Japan yesterday began switching off its last operating nuclear reactor for an inspection, with no date scheduled for a restart amid strong public hostility toward atomic power.
The move will leave the world’s third-largest economy without atomic energy for the second time since the Fukushima Dai-ichi nuclear crisis erupted in March 2011.
Nuclear power supplied about one-third of the resource-poor nation’s electricity before a tsunami knocked out cooling systems and sparked meltdowns at the Fukushima Dai-ichi nuclear power plant, causing tens of thousands to flee their homes.
Japanese Prime Minister Shinzo Abe has openly supported a return to the widespread use of atomic energy, but the public remains largely opposed on safety grounds.
Kansai Electric Power Co (KEPCO) yesterday started gradually to take offline the No. 4 reactor at its Oi nuclear power plant in Fukui Prefecture.
“The work started at 4:40pm,” a company spokesman said. “The reactor will come to a complete stop early tomorrow.”
Japan previously was without any nuclear energy in May last year, when all of the country’s 50 commercial reactors stopped for checkups in the wake of the disaster. Utilities were unable to immediately restart them due to public opposition.
It was the first time in more than four decades that Japan had been without nuclear power.
Government officials and utilities voiced concern at the time that Japan could face major blackouts without nuclear power, particularly in the west, which relied heavily on nuclear energy.
Their fears proved unfounded, but the government last year gave Kansai Electric approval to restart No. 3 and No. 4 reactors at the Oi plant, saying that nuclear energy was necessary to meet increased electricity demand during the winter.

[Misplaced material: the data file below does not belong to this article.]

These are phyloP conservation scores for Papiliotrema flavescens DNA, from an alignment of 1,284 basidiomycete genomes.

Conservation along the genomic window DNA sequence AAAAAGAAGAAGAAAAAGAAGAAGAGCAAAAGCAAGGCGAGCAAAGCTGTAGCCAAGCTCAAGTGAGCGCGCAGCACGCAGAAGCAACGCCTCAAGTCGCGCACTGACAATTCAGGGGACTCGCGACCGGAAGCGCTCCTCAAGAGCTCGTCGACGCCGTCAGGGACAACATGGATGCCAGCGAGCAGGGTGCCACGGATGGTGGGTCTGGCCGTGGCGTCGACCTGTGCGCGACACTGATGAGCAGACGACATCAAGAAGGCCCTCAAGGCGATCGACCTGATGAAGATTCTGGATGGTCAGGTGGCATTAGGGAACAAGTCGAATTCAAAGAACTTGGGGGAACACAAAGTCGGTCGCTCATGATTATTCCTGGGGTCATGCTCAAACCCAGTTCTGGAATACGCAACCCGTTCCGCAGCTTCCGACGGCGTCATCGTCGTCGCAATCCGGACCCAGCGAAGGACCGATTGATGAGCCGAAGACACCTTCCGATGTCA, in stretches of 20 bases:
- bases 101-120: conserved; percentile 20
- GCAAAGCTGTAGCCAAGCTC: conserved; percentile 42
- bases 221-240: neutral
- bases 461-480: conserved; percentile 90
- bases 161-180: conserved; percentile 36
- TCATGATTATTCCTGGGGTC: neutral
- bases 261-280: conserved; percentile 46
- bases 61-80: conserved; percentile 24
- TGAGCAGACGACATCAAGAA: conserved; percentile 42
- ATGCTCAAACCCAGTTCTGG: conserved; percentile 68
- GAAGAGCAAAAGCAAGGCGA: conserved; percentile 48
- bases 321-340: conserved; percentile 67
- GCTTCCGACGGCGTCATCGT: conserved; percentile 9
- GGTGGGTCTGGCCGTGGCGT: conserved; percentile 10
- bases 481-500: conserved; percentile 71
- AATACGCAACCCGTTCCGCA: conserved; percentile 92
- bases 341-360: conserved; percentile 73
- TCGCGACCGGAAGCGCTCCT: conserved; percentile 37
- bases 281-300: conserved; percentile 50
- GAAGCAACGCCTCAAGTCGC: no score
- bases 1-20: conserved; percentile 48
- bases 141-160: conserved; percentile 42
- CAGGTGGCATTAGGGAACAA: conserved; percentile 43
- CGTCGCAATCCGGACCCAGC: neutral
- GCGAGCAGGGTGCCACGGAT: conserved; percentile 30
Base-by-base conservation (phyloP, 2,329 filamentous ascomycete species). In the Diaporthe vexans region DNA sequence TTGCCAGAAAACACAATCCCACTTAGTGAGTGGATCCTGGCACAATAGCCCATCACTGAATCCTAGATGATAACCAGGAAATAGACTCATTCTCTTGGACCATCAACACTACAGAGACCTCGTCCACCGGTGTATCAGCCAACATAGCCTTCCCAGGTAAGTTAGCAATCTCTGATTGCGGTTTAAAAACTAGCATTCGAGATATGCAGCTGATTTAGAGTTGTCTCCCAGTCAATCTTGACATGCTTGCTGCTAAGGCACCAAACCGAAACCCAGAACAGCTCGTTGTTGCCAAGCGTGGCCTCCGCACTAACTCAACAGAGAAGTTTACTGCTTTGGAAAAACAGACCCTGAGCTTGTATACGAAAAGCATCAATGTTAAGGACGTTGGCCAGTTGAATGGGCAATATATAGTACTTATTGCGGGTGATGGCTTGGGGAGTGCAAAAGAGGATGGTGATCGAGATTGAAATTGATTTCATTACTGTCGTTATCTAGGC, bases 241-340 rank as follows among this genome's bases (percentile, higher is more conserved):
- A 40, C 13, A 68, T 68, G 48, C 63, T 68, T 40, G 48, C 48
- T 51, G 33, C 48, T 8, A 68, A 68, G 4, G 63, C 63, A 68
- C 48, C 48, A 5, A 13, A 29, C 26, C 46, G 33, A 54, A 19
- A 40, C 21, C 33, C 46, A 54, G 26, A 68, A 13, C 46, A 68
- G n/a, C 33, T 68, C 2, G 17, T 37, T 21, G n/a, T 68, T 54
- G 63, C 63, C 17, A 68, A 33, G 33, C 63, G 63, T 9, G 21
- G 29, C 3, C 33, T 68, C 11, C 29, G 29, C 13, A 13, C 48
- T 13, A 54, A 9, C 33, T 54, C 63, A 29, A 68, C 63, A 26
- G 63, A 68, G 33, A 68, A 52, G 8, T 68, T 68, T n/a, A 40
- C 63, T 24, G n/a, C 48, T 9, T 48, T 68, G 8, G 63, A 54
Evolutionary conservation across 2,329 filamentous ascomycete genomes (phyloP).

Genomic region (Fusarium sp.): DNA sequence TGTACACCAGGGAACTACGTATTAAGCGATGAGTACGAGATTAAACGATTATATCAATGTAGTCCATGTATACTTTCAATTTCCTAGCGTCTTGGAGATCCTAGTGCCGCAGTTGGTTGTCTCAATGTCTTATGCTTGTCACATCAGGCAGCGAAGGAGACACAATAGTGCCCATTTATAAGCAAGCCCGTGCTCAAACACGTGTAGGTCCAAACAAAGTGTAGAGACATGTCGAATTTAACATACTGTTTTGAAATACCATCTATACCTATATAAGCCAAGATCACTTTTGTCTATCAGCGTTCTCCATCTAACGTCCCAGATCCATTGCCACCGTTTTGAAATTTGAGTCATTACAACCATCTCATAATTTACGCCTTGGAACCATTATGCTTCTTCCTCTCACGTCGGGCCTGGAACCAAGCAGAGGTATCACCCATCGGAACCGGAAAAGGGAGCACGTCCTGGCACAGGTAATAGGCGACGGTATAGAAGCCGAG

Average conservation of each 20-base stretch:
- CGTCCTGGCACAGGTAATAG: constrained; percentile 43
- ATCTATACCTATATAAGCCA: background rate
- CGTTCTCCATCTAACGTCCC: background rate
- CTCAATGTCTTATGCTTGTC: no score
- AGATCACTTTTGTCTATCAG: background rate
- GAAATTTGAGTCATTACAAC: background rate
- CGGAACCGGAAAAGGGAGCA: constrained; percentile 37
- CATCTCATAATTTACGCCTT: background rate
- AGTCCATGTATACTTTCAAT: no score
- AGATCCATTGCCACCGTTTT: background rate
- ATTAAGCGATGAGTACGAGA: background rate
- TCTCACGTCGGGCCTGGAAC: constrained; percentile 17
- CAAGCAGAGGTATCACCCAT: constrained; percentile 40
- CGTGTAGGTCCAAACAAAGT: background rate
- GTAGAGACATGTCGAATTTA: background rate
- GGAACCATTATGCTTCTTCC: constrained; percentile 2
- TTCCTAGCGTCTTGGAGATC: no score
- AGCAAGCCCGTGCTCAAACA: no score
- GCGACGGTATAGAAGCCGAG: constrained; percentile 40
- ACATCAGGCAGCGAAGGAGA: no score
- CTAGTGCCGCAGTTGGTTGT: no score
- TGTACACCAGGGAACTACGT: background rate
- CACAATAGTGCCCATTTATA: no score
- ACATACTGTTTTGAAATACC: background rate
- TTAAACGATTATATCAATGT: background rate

The reactors were reactivated in July last year and resumed full commercial operation the following month, but the No. 3 reactor was shut down earlier this month for a scheduled inspection. The nation’s other reactors have remained idle.
Utilities this summer submitted applications to restart their reactors with the Nuclear Regulation Authority, which has significantly upgraded safety standards since the Fukushima crisis.
The central government and utilities will seek the consent of local governments and communities hosting nuclear plants before any future restarts.
The No. 3 reactor at the Ikata nuclear plant in Ehime Prefecture in the southwestern Shikoku region may come back online early next year, the Sankei Shimbun newspaper said.
The Asahi Shimbun said the reactor at Ikata might resume operation in “the coming winter.”
Greenpeace Japan said the country must seize the opportunity of being without nuclear power to focus on promoting renewable energy.
“Having zero running nuclear reactors is proof that we do not need nuclear plants,” Greenpeace Japan said in a statement on Friday.
However, utilities have called for the swift restart of reactors to ensure stable electricity supplies.
“In order to maintain stable supplies, we believe it is necessary for nuclear to play its role” as a key energy source, Federation of Electric Power Companies in Japan chairman Makoto Yagi said on Friday.
He is also the president of Kansai Electric.